November’s election included large spending from the union and from pro-reform groups. The union slate of board members raised less money on their individual campaigns, but had the most outside help from union spending, totaling more than $225,000.

“I’m not going to let you get away with that shot,” Ivey said, stopping Jorgensen.

Then another board member stepped in to change the subject and ask for a word change on Munn’s list of budget priorities.

The district isn’t expecting to make significant budget cuts this coming school year, but in order to pay for some new directives the school board would like to see, district staff must find places to shrink the budget to make room.

The proposed priorities include being able to attract and retain staff, addressing inequalities, and funding work around social, emotional and behavioral needs. More specifically, one of the changes the district is studying is whether they can afford to create a centralized language office to make it easier for families and staff to access translation and interpretation help. It was a change several parents and community members showed up to the meeting to ask for.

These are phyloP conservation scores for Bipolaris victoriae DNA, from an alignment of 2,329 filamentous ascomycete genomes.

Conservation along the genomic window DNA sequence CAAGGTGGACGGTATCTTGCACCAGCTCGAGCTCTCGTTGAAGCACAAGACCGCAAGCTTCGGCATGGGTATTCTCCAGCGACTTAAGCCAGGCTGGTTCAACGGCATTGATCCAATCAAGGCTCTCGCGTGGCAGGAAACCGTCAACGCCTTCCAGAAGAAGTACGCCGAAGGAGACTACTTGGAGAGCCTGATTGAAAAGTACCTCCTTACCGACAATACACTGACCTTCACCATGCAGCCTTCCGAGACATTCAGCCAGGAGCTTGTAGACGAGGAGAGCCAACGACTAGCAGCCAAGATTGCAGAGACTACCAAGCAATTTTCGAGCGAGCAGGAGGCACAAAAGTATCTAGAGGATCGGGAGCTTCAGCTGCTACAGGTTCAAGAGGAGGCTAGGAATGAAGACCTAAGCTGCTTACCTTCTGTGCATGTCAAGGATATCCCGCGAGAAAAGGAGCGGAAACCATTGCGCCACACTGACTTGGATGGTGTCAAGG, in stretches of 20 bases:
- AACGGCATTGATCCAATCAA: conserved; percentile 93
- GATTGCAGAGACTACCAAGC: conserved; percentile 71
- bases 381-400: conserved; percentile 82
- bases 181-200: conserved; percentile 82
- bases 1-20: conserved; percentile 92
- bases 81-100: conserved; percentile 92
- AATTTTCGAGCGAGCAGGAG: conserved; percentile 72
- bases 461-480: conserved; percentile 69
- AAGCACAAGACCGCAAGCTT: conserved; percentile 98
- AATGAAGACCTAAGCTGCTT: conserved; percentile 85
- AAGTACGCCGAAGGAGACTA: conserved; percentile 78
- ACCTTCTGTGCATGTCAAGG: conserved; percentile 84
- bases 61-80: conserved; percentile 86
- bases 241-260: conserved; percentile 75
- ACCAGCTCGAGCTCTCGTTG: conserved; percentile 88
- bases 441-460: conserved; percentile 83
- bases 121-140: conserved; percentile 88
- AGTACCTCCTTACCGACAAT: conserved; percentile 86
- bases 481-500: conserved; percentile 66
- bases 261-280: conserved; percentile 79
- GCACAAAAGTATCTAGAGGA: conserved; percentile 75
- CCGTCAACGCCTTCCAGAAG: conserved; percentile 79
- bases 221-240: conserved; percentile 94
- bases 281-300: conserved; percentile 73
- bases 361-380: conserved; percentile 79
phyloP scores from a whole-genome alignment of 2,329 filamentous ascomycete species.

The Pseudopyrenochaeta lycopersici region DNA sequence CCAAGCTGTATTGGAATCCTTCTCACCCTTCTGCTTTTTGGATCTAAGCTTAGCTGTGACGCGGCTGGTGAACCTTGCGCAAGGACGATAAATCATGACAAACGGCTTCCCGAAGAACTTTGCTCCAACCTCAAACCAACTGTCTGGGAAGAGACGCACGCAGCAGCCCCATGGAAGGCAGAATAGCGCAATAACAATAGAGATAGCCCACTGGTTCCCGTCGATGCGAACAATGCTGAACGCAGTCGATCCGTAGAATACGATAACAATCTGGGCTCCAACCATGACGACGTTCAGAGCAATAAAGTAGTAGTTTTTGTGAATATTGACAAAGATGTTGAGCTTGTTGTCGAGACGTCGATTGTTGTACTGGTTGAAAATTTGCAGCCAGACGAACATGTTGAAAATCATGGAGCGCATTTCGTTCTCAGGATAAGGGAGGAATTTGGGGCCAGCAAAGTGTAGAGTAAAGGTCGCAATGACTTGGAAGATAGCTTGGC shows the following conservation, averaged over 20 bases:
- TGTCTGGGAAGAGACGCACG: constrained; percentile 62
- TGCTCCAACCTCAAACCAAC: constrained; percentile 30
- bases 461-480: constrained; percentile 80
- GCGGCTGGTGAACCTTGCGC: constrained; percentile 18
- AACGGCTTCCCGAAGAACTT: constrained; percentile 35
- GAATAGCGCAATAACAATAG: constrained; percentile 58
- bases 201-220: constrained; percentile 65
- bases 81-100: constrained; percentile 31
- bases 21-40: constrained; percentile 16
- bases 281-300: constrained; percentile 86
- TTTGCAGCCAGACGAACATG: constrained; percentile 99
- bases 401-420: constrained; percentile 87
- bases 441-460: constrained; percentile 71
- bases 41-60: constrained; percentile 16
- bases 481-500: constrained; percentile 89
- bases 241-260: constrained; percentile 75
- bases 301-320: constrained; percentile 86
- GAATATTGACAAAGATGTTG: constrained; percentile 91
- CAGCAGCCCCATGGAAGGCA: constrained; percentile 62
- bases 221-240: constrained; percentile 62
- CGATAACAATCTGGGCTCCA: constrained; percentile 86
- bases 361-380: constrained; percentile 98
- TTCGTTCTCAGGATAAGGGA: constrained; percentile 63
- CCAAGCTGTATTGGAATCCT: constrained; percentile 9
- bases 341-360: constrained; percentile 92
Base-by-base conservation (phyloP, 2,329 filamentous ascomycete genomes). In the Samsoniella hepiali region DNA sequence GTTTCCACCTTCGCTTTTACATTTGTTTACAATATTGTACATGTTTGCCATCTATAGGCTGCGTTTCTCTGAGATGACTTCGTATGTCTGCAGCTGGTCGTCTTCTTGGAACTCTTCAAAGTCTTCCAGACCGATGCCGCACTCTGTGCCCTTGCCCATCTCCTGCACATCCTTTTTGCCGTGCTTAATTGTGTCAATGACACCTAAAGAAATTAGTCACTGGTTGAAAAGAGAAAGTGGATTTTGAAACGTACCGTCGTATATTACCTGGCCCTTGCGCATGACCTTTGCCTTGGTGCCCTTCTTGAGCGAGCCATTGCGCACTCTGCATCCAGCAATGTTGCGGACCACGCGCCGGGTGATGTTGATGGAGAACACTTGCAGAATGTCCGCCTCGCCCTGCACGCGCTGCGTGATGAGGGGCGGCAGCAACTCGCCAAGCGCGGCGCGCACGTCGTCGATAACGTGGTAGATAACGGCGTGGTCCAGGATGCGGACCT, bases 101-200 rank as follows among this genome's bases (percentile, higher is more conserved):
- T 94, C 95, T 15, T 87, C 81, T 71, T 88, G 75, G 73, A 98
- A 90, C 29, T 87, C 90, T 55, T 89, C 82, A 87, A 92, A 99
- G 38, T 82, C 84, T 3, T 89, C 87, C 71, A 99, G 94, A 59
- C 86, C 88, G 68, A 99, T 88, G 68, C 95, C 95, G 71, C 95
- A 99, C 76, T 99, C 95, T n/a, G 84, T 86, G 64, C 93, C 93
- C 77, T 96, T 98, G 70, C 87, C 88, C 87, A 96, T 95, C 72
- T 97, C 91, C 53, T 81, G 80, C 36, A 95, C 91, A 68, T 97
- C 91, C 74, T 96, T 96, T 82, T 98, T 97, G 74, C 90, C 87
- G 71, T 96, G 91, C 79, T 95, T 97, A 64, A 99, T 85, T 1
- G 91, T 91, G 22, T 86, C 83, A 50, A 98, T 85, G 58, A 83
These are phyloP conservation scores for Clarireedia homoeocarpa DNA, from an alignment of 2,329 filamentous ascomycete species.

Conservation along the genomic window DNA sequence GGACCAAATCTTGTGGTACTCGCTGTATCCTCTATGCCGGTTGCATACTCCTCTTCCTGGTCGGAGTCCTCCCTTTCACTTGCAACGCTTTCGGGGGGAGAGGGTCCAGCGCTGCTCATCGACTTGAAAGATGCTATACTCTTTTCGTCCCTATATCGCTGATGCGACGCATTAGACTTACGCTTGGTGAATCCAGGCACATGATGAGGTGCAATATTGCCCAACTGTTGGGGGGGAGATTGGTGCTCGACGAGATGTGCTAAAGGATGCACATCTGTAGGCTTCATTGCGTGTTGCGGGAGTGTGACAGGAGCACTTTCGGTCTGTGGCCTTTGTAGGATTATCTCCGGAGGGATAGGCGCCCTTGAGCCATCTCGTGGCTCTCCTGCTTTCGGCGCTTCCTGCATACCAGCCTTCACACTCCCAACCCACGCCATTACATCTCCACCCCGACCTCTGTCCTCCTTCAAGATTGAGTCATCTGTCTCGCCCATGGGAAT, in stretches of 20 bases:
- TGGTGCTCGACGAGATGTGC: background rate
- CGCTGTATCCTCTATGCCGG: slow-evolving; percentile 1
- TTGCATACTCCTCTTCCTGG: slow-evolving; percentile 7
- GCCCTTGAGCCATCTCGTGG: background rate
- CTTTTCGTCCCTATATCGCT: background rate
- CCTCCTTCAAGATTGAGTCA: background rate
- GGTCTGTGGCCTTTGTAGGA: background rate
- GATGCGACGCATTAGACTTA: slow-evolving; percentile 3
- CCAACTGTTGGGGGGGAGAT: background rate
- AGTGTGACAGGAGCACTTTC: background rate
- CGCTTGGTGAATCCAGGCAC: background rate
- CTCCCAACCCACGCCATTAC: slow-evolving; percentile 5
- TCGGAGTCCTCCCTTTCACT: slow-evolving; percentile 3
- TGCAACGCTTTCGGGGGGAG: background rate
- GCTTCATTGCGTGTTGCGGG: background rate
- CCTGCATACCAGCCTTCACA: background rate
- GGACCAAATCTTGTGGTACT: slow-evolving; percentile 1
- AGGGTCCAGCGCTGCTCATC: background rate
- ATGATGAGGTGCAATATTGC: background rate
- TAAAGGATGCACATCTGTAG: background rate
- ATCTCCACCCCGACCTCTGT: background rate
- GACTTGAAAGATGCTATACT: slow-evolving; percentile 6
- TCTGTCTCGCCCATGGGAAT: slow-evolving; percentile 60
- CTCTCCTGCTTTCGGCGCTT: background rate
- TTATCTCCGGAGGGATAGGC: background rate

Board members did not have major objections to the superintendent’s proposed priorities.

During the self-evaluation period at the end of the meeting, board member Kevin Cox said things aren’t as bad as they look.

“We’re building cohesion despite what may seem like heated discussions,” Cox said.

Things could be worse, he added – he’s heard of other groups getting in fist fights.

Correction: A quote in this story was changed to remove an expletive after Chalkbeat reviewed a higher quality audio recording of the meeting.